Emile Heskey represented England at four major tournaments
The former Liverpool striker is now coaching Leicester City’s women
He tells FIFA.com about that job and gives his take on England’s Class of 2021
Emile Heskey is one of Leicester’s favourite football sons. A local lad made good, he lifted two League Cups for his hometown team before becoming a treble-winner at Liverpool and earning 62 caps for his country.
In a ‘golden generation’ of dazzling individual English talent, he was the unflashy personification of humility and hard work. Michael Owen, for whom he acted as a tireless and selfless foil, still names him – without hesitation – as his best strike partner.
Now 43, Heskey finds himself back at Leicester City, beginning his coaching career where he started out as a player. But he is not, as might have been expected, taking those early steps with Brendan Rodgers’ UEFA Champions League-chasing men’s team.
His expertise is instead being utilised with the club’s women, who this season earned promotion to the increasingly star-studded WSL 1, topping the second tier with two games to spare.
Jonathan Morgan, the side’s manager, had spent his youth idolising Heskey. “We still joke about it now,” he said recently, “but I remember when I was a young lad at the park literally saying Emile’s name when I was scoring goals.” Now Morgan says he is discovering and benefiting from the same humble honesty that made the former England striker such a favourite of team-mates and managers.
Heskey is relishing the coaching experience, too, and explained why in an interview in which he took time to reflect on his England career and assess the Three Lions’ current generation.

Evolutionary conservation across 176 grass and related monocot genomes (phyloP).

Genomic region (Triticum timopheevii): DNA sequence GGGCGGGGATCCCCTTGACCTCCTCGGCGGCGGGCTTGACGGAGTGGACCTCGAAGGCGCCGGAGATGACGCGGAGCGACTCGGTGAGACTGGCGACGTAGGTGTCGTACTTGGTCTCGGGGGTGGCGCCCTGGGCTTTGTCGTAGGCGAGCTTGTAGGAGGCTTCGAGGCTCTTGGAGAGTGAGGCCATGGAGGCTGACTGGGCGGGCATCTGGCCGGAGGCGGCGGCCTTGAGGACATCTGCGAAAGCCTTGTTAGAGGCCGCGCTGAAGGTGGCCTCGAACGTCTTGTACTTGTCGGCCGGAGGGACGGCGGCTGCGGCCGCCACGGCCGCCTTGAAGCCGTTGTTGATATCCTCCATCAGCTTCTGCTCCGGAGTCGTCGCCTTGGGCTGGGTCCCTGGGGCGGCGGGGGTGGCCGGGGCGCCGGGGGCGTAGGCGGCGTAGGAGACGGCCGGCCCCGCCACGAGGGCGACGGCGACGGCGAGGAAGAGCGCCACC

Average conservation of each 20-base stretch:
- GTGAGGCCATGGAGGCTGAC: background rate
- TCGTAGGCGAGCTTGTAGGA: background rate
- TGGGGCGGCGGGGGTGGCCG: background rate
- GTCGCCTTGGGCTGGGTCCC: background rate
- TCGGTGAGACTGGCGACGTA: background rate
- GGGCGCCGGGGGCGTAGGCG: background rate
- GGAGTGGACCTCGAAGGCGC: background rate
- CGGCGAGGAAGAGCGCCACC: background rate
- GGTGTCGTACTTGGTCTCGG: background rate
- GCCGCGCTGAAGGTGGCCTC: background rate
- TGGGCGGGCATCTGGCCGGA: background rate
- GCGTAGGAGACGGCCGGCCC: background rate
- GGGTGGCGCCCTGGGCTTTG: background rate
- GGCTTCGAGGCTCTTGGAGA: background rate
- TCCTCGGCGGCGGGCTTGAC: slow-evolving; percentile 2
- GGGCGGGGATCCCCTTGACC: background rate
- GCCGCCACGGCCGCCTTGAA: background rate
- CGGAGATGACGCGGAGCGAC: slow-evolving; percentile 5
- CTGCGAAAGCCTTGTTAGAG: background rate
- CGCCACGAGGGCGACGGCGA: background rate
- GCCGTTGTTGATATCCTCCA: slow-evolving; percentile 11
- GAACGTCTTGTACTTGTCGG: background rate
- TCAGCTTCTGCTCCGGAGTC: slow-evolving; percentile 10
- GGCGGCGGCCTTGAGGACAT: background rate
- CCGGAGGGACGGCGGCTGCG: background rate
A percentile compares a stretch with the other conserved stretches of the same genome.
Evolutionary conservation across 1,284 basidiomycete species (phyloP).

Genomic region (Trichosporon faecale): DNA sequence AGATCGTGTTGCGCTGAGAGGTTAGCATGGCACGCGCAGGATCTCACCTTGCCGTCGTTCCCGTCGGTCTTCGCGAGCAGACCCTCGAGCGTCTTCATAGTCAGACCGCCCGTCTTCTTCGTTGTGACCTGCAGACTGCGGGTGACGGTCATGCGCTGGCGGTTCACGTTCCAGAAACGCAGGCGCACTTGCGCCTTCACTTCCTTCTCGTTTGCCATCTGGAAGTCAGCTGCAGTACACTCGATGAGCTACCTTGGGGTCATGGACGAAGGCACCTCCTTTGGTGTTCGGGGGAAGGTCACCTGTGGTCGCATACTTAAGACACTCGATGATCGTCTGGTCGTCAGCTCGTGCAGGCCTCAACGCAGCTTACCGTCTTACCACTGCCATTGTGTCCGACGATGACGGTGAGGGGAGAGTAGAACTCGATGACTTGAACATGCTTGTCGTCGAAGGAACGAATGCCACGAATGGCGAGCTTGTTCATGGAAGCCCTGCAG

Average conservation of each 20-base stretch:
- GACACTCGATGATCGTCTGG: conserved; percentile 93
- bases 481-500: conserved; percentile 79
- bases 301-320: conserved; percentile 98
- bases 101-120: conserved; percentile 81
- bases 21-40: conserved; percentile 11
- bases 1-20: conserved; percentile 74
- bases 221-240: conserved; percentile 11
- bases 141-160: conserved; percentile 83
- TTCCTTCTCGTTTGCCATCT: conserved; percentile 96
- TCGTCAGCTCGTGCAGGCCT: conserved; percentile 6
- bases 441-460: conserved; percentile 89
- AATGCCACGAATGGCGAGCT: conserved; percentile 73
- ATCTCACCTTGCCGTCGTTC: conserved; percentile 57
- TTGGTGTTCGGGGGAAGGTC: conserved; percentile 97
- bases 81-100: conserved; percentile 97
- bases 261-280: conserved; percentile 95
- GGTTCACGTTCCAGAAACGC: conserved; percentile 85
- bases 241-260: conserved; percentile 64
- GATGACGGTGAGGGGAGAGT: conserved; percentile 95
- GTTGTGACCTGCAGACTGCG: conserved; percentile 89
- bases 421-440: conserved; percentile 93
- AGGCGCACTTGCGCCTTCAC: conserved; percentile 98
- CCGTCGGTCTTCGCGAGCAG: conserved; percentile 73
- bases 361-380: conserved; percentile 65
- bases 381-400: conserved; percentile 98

FIFA.com: Emile, can you tell us how the job with Leicester City Women came about and how you’ve been enjoying it so far?
I’ve been loving it to be honest. I’d been a Leicester club ambassador for a while and I’m on a UEFA course which requires you to undertake some work experience inside the football club, so I asked about helping out somewhere. Susan Whelan (Leicester’s chief executive) said that the club was just about to acquire Leicester’s women’s side (previously independent of Leicester City FC), and suggested I get involved and become an ambassador for them. In the end that’s morphed into coaching the team too, and I’ve really enjoyed the experience. The only downside is that the staff played a tournament recently with the girls and they beat us eight games out of nine! (laughs)
Was the coaching element of it a surprise to you, and something that just evolved?
It was. I’d been quite happy with the ambassadorial role, doing bits and pieces off the pitch, but when Jonathan came and asked if I fancied doing some coaching, I thought ‘Why not?’ And once I was out on the grass, I enjoyed it. I’d done a bit of coaching towards the end of my playing career, working with the U-21s at Bolton, but here I have the opportunity to get involved a lot more, working with individual players and looking at different tactics. And it does help you look at football differently. After 20-plus years of looking purely from an individual’s point of view as a player, now I have to look at it from a coach’s perspective, getting into players’ heads, delivering my message in the right way so that what I’m telling them ends up getting translated out on the pitch.